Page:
It is admitted that the power to borrow money or to incur indebtedness carries with it the power to issue the usual evidences of indebtedness by the corporation to the lender or other creditor. Such evidences may be in the form of promissory notes, warrants, and, perhaps, most generally, in that of a bond. But there is a marked legal difference between the power to give a note to a lender for the amount of money borrowed, or to a creditor for the amount due, and the power to issue for sale, in open market, a bond, as a commercial security, with immunity, in the hands of a bona fide holder for value, from equitable defenses. The plaintiff in error contends that there is no legal or substantial difference between the two; that the issuing and disposal of bonds in market, though in common parlance and sometimes in legislative enactment called a "sale," is not so in fact, and that the so-called purchaser who takes the bond and advances his money for it is actually a lender, as much so as a person who takes a bond payable to him in his own name.
We think the case of Police Jury v. Britton, 15 Wall. 566, is directly and absolutely conclusive against the position of the plaintiff in error on this point. It was an action upon coupons of certain bonds issued by the police jury of Tensas Parish, Louisiana, the validity of which the defendant denied
upon the ground that they were issued without the authority of any law of that state. It appeared that the police jury had no express authority to issue the bonds in question, and, if they had any authority of the kind, it must be implied from the general powers of administration with which the said police jury was invested. The question therefore directly presented in that case was precisely the question directly presented in this case, viz., whether the trustees or representative officers of a parish, county, or other local jurisdiction, invested with the usual powers of administration, in specific matters, and the power of levying taxes to defray the necessary expenditures of the jurisdiction, have an implied authority to issue negotiable securities, payable in future, of such a character as to be unimpeachable in the hands of bona fide holders, for the purpose of raising money or funding a previous indebtedness.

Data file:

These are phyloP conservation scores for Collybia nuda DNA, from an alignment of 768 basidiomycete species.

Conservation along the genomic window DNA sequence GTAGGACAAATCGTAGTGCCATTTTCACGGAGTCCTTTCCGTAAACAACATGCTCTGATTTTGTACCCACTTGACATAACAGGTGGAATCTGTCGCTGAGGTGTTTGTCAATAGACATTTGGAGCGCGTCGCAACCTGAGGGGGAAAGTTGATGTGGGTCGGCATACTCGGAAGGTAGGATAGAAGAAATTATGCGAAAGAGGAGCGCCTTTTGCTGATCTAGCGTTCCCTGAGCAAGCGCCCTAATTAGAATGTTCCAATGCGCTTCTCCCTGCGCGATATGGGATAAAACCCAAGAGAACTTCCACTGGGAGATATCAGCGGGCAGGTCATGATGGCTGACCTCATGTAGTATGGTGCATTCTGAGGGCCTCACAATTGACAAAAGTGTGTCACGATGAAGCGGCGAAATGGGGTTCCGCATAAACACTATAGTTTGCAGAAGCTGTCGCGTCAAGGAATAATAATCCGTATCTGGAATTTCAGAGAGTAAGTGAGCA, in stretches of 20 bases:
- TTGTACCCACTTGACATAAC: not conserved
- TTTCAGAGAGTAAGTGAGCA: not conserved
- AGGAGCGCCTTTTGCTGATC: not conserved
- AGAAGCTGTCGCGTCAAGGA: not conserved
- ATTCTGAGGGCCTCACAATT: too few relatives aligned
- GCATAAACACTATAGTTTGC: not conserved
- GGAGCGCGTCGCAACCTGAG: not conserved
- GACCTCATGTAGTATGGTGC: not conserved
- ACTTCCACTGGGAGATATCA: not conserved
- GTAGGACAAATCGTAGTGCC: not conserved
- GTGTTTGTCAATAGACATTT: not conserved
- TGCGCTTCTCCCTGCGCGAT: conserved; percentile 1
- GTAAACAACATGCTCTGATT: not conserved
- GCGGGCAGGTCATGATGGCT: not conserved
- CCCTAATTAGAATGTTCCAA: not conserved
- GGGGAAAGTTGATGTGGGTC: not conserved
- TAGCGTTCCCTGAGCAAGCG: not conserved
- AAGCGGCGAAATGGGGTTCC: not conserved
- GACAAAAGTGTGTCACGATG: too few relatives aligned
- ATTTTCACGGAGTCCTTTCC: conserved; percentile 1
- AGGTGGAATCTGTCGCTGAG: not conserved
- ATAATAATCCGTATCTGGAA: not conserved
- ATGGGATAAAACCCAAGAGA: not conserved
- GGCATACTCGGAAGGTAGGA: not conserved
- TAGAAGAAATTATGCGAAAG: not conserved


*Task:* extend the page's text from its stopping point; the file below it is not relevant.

The opinion of the Court, delivered by MR. JUSTICE BRADLEY, clearly illustrated the fundamental distinction between issuing bonds merely as evidence of a debt or loan and issuing bonds for negotiation and sale generally with respect to the powers of a municipal corporation. It said:
"That a municipal corporation which is expressly authorized to make expenditures for certain purposes may, unless prohibited by law, make contracts for the accomplishment of the authorized purposes, and thereby incur indebtedness and issue proper vouchers therefor, is not disputed. This is a necessary incident to the express power granted. But such contracts, as long as they remain executory, are always liable to any equitable considerations that may exist or arise between the parties, and to any modification, abatement, or rescission, in whole or in part, that may be just and proper in consequence of illegalities or disregard or betrayal of the public interests. Such contracts are very different from those which are in controversy in this case. The bonds and coupons on which a recovery is now sought are commercial instruments, payable at a future day, and transferable from hand to hand. . . . The power to issue such paper has been the means, in several cases which have recently been brought to our notice, of imposing upon counties and other local jurisdictions burdens of a most fraudulent